Hidden away beneath the summit of Yr Wyddfa on the Miner’s Track up Yr Wyddfa / Snowdon, Glaslyn lake is one of those magical Welsh lakes that you just stumble upon and are instantly blown away by its beauty. The spectacular upland lake often appears very blue, even on a cloudy day, tempting many adventurous wild swimmers.
Activities on the water: Due to its remote nature, the only activity you can enjoy on the water is wild swimming and while that might seem rather adventurous, we guarantee it will leave you feeling refreshed and motivated.
What else is there: Nothing, and quite possibly no one. Doesn’t that sound perfect? Embrace the solitude and warm up on the shores of Glaslyn with a flask of hot coffee before continuing your climb.
Lakes in South Wales
In the shadows of mysterious Brecon Beacon mountains, you'll find South Wales’ largest natural lake. Located between the Black Mountains and the Central Beacons, Llangorse Lake is surrounded by peaceful countryside, and it has been designated as a Site of Special Scientific Interest. Teeming with wildlife and offering plenty of water sports, it’s a Welsh lake that offers the perfect combination of both natural beauty and adrenaline for thrill-seekers.
Activities on the lake: You’ll need a permit, but you can launch your own craft from the boat hire centre or the sailing club, or you can rent the equipment you require. It’s also a popular spot for fishing but this is only allowed from boats, not from the banks and you’ll need to secure licenses and permits.
What else is there: Discover Crannog, a man-made island which is thought to have once been a royal palace, take a walk along the western shore to Llangasty Nature Reserve and go wildlife watching.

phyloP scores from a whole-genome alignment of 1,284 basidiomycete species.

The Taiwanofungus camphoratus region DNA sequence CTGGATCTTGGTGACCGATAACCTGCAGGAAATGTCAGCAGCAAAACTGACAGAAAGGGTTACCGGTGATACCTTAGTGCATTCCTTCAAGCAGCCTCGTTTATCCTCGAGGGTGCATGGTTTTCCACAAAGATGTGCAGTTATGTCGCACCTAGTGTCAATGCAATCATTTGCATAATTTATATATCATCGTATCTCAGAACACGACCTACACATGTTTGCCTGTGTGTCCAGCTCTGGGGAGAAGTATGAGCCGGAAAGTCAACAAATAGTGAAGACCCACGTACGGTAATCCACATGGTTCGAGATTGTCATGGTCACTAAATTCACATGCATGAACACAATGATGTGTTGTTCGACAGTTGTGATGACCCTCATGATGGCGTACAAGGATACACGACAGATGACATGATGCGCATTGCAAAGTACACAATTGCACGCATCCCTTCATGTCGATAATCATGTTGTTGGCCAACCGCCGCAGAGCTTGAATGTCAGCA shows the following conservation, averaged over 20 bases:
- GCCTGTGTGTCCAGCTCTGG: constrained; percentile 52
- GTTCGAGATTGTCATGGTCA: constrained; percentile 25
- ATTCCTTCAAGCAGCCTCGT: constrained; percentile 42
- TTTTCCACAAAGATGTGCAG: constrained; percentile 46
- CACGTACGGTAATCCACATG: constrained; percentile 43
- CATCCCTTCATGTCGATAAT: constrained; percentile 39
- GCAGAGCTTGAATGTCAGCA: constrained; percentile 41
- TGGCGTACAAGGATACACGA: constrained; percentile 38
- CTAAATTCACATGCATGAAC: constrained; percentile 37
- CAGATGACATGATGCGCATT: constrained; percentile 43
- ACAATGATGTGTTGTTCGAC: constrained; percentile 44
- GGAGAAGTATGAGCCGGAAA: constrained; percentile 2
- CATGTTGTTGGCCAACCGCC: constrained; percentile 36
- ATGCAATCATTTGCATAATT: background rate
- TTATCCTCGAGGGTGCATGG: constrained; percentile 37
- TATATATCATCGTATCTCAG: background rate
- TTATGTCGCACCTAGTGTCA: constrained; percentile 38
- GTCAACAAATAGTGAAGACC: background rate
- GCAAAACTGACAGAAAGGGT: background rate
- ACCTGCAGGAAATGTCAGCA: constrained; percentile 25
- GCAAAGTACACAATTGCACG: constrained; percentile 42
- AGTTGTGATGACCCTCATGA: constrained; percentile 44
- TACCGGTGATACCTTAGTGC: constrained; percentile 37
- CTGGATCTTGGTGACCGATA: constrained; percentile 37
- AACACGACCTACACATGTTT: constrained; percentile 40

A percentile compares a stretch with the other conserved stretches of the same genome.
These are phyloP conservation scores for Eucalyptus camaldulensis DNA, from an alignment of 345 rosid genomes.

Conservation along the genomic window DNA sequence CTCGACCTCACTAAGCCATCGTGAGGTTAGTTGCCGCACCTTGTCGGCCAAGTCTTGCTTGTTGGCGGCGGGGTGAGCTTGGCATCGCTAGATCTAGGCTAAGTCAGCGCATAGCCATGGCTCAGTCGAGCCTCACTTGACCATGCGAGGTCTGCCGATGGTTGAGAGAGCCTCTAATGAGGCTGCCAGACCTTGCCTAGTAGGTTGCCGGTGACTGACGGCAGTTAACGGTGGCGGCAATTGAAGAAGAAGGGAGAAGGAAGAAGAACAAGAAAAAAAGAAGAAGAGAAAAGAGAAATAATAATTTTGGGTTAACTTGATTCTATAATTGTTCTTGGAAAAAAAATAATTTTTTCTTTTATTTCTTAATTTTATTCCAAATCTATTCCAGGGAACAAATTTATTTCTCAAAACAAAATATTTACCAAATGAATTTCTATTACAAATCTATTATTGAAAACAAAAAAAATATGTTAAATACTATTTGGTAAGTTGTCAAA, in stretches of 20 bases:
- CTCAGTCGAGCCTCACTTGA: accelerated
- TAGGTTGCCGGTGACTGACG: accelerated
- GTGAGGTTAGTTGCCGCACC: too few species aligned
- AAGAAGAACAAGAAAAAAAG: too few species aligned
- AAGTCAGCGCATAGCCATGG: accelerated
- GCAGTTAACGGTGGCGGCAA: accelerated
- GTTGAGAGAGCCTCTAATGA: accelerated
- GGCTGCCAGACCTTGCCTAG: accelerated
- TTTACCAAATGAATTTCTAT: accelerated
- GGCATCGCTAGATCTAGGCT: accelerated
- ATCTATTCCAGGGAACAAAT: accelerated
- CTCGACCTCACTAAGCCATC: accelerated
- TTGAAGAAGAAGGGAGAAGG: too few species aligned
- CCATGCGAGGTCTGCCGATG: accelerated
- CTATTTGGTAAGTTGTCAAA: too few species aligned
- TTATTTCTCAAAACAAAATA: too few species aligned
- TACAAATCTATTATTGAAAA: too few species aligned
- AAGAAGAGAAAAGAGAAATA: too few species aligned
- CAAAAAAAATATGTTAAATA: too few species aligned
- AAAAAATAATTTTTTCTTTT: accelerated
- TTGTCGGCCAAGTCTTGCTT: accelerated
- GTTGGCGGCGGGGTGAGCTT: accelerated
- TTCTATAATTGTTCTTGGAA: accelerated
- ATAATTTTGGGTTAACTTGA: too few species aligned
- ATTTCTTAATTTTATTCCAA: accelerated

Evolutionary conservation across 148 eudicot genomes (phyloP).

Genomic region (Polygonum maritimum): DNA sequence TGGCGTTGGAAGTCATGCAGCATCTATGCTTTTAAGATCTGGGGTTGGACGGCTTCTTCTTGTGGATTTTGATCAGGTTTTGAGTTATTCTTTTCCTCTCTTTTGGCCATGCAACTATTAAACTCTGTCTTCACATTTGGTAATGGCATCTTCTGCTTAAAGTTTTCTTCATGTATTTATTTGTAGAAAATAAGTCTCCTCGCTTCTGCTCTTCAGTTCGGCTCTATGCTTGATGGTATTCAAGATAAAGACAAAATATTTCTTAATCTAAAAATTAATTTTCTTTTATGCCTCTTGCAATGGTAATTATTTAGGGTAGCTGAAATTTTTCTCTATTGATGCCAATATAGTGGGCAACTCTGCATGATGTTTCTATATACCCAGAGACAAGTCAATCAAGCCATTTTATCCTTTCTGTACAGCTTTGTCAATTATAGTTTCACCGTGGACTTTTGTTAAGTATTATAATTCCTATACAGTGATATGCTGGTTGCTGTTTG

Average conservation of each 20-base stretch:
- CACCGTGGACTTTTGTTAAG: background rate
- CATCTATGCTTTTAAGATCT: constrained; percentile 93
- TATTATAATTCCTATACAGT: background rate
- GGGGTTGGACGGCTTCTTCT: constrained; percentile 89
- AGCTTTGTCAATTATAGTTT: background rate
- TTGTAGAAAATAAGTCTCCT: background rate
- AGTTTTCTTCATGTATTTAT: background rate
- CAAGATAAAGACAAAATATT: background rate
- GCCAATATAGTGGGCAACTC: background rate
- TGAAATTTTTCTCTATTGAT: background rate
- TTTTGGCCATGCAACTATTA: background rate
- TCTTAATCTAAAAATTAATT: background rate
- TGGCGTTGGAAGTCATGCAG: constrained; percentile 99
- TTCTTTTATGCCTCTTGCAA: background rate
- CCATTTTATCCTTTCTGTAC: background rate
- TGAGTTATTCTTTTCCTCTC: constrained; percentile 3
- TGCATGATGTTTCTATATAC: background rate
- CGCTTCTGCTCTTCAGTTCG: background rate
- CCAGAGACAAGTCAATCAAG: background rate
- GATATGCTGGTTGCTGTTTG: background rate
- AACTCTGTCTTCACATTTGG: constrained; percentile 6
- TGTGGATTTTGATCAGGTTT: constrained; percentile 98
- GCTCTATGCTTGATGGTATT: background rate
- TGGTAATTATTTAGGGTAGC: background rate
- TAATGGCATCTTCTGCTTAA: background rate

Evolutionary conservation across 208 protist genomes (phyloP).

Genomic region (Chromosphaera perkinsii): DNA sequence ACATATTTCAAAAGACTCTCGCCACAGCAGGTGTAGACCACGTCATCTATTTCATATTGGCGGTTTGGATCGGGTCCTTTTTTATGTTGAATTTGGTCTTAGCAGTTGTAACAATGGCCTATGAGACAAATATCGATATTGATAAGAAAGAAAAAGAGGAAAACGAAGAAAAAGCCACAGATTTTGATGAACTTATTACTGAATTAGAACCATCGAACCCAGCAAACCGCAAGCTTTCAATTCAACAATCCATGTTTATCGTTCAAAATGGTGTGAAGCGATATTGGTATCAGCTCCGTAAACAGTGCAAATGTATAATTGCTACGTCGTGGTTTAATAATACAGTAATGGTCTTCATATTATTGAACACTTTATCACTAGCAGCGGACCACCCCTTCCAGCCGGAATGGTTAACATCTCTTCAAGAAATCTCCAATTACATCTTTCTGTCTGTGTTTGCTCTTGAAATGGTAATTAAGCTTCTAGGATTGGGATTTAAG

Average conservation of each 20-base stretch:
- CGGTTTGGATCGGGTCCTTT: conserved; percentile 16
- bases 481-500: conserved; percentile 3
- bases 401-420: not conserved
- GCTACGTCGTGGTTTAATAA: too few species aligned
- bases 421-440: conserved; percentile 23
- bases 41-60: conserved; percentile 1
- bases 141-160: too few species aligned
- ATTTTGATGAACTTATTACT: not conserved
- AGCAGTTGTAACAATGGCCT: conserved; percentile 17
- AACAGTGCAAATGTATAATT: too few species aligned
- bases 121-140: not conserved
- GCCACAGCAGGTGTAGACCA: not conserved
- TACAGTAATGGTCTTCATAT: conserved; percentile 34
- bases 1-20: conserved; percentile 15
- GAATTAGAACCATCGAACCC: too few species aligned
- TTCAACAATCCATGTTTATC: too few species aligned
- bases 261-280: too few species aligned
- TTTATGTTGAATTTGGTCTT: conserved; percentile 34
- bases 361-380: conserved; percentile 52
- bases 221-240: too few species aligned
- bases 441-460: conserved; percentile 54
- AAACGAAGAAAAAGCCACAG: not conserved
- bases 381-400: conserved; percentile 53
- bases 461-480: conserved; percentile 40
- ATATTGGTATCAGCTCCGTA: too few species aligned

Llyn Fan Fach
This alluring lake is hidden away in the remote western side of the Bannau Brycheiniog / Brecon Beacons National Park. Accessed only by foot, the wild and wonderful location of this beautiful Welsh lake attracts adventurers and photographers in equal measures. You don’t have to be a keen hiker to visit the lake though; an easy 4-mile walk from the small car park near Llanddeusant takes you initially along the Beacons Way, beside a lively river and through along a wild mountain ridge.
Activities on the lake: Given its location, there are little activities you can enjoy on the water; however, many visitors find it a beautiful spot for wild swimming and lakeside picnics!
What else is there: Keep an eye out for fish in the lake and red kites and buzzards above.
Llyn Cwm Llwch
A wild and remote Welsh lake, Llyn Cwm Llwch is one of the best-preserved glacial lakes in South Wales. Hidden away beneath some of the highest peaks in the Bannau Brycheiniog / Brecon Beacons, these captivating waters hold a story of fairy magic and the legend of an enchanted island. As you get closer to your destination, you’re sure to be captivated by its enchanting presence.
Activities on the lake: Another wild and wonderful wild swimming spot in Wales where adventurers love to cool off!
What else is there: There are several National Trust walks that will take you to the lake but, if you’re a keen hiker, the 8-mile route from Cwm Gwdi takes in Pen y Fan and Corn Du for an extra dose of Bannau Brycheiniog / Brecon Beacons magic.
Book a cottage in Wales
Have you been captivated by these stunning Welsh lakes? Whether you’re heading to the Bannau Brycheiniog / Brecon Beacons or Eryri / Snowdonia, plan a day trip or a hike to a lake in North or South Wales, and enjoy everything from water sports and fishing to lakeside picnics and country trails. Inspire your holiday in Wales with our guide to the Bannau Brycheiniog / Brecon Beacons and Eryri / Snowdonia before booking one of our Wales cottages.
Disclaimer: Whilst every effort has been made to ensure the accuracy of the information at the time of writing,
please ensure you check carefully before making any decisions based on the contents within this article.